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Here, we've made the dough in a food processor, but it's really quick and simple to do by hand as well. If the dough seems a little too wet just add a little more flour.

Perfect match: baharat-spiced mushroom and silverbeet pie


You'll need

60 ml (¼ cup) olive oil 2 onions, thinly sliced 8 cloves of garlic, finely chopped 1 tbsp baharat (see note) 750 gm mixed mushrooms such as Swiss brown, king brown and chestnut, thickly sliced 125 gm (about ½ a bunch) silverbeet leaves, thinly sliced 6 sheets brik pastry (see note) 50 gm butter, melted   Minted yoghurt 420 gm (1½ cups) thick natural yoghurt ¼ cup thinly sliced mint leaves

Method

  • 01
  • For minted yoghurt, place yoghurt in a muslin-lined sieve over a bowl and refrigerate for 1 hour to drain (discard whey). Combine drained yoghurt and mint in a bowl, season to taste, and set aside.
  • 02
  • Heat olive oil in frying pan, add onion, garlic and baharat and cook over medium heat until onion is soft (5-10 minutes). Add mushrooms and cook until tender (5-10 minutes). Add silverbeet, stir until wilted, season to taste with sea salt and freshly ground black pepper, then remove from heat.
  • 03
  • Preheat oven to 170C. Line the base of a buttered 20cm springform pan with one piece of brik pastry brushed with a little melted butter. Line sides with 4 sheets of pastry, overlapping at base and overhanging sides, brushing each sheet with butter. Place remaining sheet onto base thenspoon mushroom and silverbeet filling into pastry and gather pastry together to make a parcel. Brush with butter and bake until pastry is crisp and golden (15-20 minutes).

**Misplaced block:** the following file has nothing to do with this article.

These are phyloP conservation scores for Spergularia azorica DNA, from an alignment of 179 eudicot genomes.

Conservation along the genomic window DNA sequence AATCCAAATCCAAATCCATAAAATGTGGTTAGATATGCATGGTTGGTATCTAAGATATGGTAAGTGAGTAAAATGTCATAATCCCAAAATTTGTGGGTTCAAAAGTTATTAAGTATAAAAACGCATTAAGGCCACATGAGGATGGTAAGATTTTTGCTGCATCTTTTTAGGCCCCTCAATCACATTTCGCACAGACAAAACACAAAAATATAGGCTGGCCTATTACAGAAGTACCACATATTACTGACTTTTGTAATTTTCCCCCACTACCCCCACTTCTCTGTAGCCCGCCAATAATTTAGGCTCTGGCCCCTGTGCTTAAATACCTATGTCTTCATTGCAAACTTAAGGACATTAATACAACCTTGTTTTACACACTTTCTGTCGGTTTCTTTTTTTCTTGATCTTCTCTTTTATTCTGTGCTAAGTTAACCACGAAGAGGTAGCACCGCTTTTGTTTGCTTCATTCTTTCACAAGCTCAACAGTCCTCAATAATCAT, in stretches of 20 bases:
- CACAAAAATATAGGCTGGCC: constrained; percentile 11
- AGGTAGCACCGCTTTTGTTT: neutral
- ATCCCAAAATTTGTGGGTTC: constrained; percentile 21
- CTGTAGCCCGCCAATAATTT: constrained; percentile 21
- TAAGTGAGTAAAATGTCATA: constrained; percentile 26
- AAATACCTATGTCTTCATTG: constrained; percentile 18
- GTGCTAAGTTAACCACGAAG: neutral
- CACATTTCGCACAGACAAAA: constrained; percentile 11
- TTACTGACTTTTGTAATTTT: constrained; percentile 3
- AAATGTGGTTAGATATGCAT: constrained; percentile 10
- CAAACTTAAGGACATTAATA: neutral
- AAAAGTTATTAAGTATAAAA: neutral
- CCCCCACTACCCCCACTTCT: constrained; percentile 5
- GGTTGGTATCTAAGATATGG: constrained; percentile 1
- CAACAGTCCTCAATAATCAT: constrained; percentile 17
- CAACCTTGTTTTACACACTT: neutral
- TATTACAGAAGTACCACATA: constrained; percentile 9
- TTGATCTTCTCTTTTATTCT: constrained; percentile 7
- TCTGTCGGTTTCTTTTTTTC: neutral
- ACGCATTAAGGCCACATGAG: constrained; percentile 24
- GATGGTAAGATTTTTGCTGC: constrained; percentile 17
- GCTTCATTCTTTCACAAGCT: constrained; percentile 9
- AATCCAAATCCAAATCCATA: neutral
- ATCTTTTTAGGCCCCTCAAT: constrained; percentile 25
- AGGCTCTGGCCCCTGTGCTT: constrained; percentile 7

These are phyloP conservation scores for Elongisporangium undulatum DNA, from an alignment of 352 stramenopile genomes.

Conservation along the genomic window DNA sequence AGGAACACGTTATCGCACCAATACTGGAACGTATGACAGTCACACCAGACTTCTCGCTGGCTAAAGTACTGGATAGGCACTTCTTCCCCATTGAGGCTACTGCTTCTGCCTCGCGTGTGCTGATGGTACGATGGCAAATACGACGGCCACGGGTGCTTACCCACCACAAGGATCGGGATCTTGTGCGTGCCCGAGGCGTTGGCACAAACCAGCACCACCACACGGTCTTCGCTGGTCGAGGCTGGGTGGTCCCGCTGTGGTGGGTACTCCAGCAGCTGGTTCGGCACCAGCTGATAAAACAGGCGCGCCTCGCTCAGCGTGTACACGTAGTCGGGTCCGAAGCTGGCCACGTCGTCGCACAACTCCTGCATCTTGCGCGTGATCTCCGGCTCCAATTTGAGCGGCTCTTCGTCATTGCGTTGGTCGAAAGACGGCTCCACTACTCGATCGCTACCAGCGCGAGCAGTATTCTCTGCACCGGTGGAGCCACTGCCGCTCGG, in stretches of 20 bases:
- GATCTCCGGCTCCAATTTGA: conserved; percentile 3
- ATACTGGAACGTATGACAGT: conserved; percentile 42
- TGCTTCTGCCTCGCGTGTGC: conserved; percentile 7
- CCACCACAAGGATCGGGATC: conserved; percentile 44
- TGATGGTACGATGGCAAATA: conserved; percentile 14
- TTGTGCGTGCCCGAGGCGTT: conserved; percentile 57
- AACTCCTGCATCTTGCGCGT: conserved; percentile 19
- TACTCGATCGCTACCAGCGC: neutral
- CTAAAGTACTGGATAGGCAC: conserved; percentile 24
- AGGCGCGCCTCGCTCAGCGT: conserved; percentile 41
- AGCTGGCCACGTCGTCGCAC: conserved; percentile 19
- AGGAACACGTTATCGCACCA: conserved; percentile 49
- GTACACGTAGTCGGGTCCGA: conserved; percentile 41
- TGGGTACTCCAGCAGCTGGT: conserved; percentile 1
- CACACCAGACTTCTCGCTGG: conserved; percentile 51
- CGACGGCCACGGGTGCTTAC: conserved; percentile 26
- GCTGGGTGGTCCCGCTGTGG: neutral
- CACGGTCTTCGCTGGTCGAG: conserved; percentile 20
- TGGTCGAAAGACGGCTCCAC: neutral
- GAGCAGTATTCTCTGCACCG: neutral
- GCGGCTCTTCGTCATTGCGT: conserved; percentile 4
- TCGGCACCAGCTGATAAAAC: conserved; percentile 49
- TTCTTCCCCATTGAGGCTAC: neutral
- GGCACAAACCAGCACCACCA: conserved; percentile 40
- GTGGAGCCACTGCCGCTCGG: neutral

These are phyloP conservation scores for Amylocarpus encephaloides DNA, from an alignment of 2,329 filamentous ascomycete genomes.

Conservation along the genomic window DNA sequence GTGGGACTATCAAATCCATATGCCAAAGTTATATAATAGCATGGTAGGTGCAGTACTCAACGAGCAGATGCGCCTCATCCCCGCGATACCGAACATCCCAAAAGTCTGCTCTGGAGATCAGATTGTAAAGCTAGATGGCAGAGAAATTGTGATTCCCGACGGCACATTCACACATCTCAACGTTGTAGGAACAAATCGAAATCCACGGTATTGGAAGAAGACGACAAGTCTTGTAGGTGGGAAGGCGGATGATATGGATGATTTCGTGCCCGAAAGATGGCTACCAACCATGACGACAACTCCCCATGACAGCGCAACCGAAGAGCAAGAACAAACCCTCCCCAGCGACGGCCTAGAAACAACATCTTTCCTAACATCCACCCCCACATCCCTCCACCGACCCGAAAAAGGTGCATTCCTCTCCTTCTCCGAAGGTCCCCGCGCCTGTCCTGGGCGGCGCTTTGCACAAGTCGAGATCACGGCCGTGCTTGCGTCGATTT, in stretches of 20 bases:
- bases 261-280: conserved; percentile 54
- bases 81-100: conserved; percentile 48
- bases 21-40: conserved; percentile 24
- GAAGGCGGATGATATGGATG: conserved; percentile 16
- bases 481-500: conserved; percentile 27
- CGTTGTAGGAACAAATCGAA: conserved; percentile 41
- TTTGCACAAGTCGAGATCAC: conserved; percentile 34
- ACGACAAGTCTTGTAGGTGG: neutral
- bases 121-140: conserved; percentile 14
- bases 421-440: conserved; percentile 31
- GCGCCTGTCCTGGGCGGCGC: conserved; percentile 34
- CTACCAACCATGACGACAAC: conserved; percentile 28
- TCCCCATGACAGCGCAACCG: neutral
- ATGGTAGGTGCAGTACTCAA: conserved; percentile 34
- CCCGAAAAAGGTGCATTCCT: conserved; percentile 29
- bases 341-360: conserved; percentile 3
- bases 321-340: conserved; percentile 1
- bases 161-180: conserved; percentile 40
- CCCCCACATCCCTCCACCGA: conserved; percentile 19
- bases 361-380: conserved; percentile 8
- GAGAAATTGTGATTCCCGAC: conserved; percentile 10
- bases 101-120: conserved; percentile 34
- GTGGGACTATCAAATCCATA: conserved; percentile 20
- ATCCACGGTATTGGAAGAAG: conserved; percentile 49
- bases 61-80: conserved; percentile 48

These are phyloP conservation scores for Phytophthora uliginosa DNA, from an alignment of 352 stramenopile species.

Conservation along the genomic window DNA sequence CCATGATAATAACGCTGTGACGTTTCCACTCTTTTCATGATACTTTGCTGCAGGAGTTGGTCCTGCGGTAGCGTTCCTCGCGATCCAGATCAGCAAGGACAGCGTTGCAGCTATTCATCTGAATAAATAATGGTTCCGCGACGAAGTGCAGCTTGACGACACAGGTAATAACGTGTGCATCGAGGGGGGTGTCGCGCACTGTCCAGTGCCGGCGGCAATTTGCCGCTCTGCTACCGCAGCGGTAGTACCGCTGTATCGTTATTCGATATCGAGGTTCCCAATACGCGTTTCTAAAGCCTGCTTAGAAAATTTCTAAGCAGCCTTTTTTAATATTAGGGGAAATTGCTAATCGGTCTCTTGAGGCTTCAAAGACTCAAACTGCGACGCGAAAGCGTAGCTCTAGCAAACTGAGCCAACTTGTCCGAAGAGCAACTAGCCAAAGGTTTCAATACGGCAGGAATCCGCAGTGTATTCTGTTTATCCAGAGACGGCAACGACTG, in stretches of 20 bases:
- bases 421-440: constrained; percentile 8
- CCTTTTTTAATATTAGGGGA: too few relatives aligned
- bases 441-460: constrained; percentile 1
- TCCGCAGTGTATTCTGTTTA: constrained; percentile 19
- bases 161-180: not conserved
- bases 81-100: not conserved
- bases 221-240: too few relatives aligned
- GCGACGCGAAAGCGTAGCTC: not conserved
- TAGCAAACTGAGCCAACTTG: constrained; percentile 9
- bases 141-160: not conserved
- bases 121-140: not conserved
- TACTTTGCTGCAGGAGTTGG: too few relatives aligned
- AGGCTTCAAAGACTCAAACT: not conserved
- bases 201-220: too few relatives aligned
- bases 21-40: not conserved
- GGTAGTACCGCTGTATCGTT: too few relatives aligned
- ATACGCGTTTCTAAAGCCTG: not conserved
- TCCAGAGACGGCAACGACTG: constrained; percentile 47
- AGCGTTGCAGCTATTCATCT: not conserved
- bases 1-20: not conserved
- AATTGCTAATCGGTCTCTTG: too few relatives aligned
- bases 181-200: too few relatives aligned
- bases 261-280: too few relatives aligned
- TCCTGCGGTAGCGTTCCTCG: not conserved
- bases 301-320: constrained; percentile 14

• 04
  • Serve pie with minted yoghurt to the side.

Note Brik pastry is a thin pastry from Tunisia, traditionally used for making pastilla. It's available from The Essential Ingredient and Middle Eastern delicatessens. Baharat, meaning seeds and flowers, is a Middle Eastern spice blend consisting of seven spices or more. It's available from Herbie's Spices or Middle Eastern delicatessens.


Some bright spark once described grenache as an 'earth wine'. This is a great description, and perfectly captures the grape's ability to soak up the flavours of the dirt it's grown in and translate them into a glass. When you come across a good example of grenache, made from old dry-grown, low-yielding vineyards and often blended with its equally earthy, warm-climate cousins such as shiraz, mour-vèdre and carignan, it can evoke the smell of sun-baked soil, ripe fruit and exotic dried herbs. These are all perfect flavours to match earthy, umami-rich mushrooms, the darkness of silverbeet and the spicy high notes of baharat. The deeply savoury tastes in this pie also provide a wonderful stage on which the inherent sweetness at the core of a good grenache can shine. - MAX ALLEN


At A Glance

  • Serves 6 people
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At A Glance

  • Serves 6 people

Featured in

Jun 2008

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